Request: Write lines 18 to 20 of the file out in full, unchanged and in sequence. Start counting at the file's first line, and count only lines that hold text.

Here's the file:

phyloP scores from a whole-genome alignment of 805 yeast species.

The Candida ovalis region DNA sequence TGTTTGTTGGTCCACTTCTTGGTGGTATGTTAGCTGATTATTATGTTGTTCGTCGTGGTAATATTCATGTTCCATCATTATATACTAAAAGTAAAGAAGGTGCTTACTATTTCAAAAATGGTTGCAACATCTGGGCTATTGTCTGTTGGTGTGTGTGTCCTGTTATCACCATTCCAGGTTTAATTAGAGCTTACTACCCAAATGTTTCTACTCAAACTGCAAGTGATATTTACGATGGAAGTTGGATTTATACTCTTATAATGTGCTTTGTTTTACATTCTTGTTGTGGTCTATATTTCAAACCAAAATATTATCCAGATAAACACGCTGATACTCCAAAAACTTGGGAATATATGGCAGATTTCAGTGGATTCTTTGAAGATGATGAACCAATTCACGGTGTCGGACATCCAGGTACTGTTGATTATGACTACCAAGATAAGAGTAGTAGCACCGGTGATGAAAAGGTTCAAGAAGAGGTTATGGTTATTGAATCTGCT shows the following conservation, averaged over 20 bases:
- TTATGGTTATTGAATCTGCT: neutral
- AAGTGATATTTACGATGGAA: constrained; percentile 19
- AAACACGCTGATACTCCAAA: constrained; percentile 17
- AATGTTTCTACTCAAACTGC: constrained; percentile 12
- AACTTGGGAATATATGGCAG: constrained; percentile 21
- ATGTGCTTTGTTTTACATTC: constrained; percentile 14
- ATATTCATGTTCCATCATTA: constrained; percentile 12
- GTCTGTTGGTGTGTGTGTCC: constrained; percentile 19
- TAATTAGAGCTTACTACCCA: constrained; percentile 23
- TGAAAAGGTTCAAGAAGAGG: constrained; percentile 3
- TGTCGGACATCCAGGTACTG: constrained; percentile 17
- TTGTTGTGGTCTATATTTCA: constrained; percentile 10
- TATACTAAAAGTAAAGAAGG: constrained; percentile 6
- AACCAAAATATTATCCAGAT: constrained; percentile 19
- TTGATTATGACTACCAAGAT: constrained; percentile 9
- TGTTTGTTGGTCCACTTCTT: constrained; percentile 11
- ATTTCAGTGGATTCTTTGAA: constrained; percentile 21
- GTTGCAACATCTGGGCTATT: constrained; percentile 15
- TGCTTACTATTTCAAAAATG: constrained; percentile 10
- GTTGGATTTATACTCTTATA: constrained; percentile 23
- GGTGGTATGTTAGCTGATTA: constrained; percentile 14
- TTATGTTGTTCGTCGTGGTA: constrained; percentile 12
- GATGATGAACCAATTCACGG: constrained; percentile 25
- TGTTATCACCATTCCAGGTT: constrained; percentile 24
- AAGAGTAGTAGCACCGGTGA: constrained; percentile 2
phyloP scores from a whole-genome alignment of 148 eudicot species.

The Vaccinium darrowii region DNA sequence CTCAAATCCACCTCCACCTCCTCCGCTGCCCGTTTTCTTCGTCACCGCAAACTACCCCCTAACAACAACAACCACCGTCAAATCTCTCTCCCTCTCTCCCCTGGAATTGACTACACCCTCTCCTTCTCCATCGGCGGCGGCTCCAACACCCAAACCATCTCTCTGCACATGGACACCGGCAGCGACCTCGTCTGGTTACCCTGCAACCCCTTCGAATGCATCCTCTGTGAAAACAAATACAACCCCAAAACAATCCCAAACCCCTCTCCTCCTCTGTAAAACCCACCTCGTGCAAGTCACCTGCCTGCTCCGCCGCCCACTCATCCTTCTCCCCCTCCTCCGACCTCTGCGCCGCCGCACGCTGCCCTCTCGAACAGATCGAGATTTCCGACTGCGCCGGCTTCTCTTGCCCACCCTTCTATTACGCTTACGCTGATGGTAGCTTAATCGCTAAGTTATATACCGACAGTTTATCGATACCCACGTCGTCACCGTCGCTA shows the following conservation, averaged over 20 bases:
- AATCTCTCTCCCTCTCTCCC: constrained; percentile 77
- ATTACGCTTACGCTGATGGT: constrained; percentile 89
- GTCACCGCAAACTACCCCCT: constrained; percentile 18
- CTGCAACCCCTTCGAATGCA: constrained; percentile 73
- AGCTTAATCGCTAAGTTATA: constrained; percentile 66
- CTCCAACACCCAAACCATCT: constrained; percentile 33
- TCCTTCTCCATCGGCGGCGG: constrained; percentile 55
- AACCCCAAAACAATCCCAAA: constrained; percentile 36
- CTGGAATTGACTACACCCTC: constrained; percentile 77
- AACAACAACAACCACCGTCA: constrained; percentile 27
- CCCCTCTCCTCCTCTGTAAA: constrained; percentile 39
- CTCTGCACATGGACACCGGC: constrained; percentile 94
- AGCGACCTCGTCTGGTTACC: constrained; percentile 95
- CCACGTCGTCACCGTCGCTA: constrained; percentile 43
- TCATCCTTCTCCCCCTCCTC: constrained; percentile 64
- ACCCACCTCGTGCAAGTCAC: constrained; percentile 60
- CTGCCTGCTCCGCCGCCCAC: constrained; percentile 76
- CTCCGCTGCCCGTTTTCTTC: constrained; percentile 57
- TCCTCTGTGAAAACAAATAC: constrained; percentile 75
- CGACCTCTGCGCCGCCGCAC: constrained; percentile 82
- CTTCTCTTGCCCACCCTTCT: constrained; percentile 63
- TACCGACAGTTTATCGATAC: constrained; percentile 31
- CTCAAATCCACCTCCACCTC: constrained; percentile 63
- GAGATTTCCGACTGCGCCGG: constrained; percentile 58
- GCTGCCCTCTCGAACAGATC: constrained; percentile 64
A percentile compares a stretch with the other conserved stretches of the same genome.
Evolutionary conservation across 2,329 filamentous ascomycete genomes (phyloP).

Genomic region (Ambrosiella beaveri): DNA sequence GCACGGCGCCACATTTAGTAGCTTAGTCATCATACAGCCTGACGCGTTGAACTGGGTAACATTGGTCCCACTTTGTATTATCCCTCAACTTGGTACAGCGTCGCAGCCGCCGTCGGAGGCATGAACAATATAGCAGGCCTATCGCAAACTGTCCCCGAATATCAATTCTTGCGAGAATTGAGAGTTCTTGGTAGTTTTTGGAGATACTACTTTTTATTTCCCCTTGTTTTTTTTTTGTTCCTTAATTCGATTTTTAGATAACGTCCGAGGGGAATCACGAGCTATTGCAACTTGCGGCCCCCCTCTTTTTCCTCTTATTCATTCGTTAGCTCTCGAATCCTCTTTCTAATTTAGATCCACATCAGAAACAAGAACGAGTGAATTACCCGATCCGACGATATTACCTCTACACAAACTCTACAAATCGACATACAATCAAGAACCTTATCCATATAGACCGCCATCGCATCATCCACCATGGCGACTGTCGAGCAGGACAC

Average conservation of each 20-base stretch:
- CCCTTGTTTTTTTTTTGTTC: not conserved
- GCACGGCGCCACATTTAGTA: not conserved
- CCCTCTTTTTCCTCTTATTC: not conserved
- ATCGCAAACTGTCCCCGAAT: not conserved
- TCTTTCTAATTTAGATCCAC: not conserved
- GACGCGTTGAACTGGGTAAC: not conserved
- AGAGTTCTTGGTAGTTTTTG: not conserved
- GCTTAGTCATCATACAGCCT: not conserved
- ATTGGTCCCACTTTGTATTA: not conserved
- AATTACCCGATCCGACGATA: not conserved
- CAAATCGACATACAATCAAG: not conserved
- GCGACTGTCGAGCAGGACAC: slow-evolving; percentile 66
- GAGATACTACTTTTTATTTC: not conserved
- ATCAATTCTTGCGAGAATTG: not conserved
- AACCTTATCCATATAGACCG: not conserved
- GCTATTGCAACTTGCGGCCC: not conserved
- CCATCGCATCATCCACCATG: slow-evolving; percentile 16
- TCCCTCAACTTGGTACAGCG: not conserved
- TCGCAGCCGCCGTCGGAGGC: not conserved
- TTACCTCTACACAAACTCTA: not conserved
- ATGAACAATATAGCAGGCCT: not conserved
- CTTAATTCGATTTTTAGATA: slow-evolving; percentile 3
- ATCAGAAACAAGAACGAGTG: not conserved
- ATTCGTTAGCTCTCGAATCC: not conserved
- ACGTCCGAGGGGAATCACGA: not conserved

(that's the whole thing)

- TGTTTGTTGGTCCACTTCTT: constrained; percentile 11
- ATTTCAGTGGATTCTTTGAA: constrained; percentile 21
- GTTGCAACATCTGGGCTATT: constrained; percentile 15